Within hours after the paid assassins stepped off the train, McGurn had a fix on their location. He stalked them like a lion closing in on its prey, and when the time was right, he surprised the hired guns, spraying them with a volley of machine gun fire. Work like this endeared McGurn to Capone, and for a time the two became inseparable. It seemed as if McGurn was always at his boss’s side. They attended baseball games together and played countless rounds of golf.

Gus Russo, in his voluminous work, “The Outfit,” gives us this bit of trivia. It is not widely known, but McGurn was a scratch golfer who might have turned pro if he had lived. During the Western Open in Illinois, the Chicago Police Goon Squad was dispatched to the Lynx to harass McGurn, who was in danger of winning the event. “You f***ing Dago,” the cops yelled as McGurn putted on the last four holes. Their tactics worked, and Jack McGurn went into the tank at the end of the round.

But McGurn shook it off. What did he care? He was making a lot of money as Capone’s top gunner. He took his illegal profits and began purchasing interest in local nightclubs. He bought a 25% interest in the Green Mill Cabaret on Chicago’s North Side, which employed an up-and-coming singer-comedian named Joe E. Lewis. When Lewis jumped to a competing nightclub, McGurn warned him not to sign the contract. Lewis ignored the threat and signed anyway.

McGurn sent three of his ruffians to Lewis’ hotel room, where the trio beat him senseless and took out a blade and sliced up his face and throat. Was it a botched murder or thuggery gone too far? Lewis was in bad shape, but he pulled through. Unfortunately, as a result of the beating and the damage to his vocal cords, he would never sing again.

Believing the treatment was over the top, Capone himself apologized to the young Lewis and paid all of his medical bills. But he never rebuked McGurn for his actions. He was just too valuable of an asset to Big Al. But as McGurn’s reputation grew, so did the list of those who wanted to end his career.

Two times assassins caught up with their rival, filling him with lead, like he had done to so many others. Once, when McGurn was on a payphone in the lobby of the McCormick Hotel, two gunners from the Northside Mob, Pete and Frank Gusenberg, busted in with guns drawn, but machine gun Jack McGurn survived the attempted slaughter.

By 1929, the remnants of the Northside Mob, now headed up by George Bugs Moran, were still buzzing around Capone’s face like gnats on a hot summer day making a nuisance of themselves. Fed up with their antics, Capone gave the order to McGurn to finish the rivalry once for all.

On St. Valentine’s Day, disguised as policemen, members of Capone’s gang executed a supposed raid on the Northsiders, lining the men up against a wall and then opening up with a volley of bullets. When the shooting ended, seven men lay dead.

On February 27th, police arrested McGurn on suspicion that he not only had knowledge of the killings, but that he had planned and participated in the deed. The only problem? They had no proof. And as if to make their case worse, Louise Rolfe, a popular showgirl and McGurn’s lover, whom he later married so that she couldn’t be compelled to testify against him, stated that McGurn was by her side during the hours before and after the massacre. The press even dubbed the leggy Louise as the blonde alibi.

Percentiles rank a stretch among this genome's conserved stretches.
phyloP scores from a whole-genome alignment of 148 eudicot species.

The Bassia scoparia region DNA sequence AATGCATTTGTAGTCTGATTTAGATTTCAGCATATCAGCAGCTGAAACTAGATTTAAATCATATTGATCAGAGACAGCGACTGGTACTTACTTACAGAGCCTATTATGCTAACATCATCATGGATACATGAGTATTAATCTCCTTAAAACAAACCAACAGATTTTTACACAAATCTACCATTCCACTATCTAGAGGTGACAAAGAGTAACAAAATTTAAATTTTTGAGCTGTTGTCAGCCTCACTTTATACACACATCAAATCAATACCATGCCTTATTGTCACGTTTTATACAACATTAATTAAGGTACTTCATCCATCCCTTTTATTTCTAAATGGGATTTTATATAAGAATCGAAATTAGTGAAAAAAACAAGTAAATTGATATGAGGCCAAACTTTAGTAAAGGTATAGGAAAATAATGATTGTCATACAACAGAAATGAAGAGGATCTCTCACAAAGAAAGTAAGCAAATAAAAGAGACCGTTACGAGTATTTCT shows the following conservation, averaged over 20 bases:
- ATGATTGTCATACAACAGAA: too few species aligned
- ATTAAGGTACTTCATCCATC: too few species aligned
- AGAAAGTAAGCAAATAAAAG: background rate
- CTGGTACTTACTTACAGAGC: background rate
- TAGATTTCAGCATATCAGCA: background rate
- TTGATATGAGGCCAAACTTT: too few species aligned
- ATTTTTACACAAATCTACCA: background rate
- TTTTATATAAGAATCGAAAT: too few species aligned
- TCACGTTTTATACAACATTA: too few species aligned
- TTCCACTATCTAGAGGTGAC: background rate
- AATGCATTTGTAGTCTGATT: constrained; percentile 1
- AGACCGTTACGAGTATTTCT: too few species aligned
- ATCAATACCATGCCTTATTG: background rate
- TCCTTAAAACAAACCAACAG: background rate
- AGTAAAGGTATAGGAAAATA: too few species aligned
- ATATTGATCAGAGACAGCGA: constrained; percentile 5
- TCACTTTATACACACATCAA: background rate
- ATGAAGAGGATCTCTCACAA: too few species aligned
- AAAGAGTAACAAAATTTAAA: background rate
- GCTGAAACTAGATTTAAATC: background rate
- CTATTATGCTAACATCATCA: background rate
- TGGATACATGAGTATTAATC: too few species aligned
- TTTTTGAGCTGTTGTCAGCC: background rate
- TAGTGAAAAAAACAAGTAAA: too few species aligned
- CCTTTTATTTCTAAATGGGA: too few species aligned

The state moved forward with their case anyway, but finally had to drop it after four delays. McGurn was released on December 2nd, much to the chagrin of police and prosecutors who believed McGurn was one of the killers.

In April 1930, the Chairman of the Chicago Crime Commission published a nationwide list of public enemies that were corrupt in Chicago and its suburbs. Machine Gun Jack McGurn was fourth on the list. The notoriety McGurn received from the list caused the outfit to turn their backs on him. The spotlight was too great.

After Capone was sent to prison and the Roaring Twenties came to a full stop during the Depressing Thirties, Machine Gun Jack McGurn began a downhill slide. His nightclubs went belly up and the new boys in charge wanted to change the way things were done in Chicago.

Trying to make ends meet, McGurn got involved in a few narcotic deals, but nothing of any consequence. And as the money ran out, like the prodigal son in Christ’s parable, he lost his plush hotel suite, his friends, and eventually even his wife abandoned him.

Alone and penniless, sources from Chicago stated that McGurn ran into some friends on February 13, 1936, the eve of the seventh-year anniversary of the St. Valentine’s Day Massacre. They were on their way to bowl a few games at the lanes on Milwaukee Avenue and convinced McGurn to come along.

During the friendly game, men carrying machine guns came charging into the place and shot Jack McGurn to death. Many believed that the gunmen represented a cadre of the old North Side gang who had personally returned to Chicago to perform this last act of vengeance.

As his body lay twitching and blood gushed out from the numerous wounds, one of the shooters, as a sign of disrespect, placed a somewhat humorous poem in his left hand which read, “You’ve lost your job, you’ve lost your dough, your jewels and handsome houses, but things could be worse, you know, you haven’t lost your trousers.” In his right hand, the killers placed McGurn’s notorious trademark, a nickel.

This article is a summary of the YouTube video ‘Mobster – “Machine Gun” Jack McGurn’ by Bloodletters & Badmen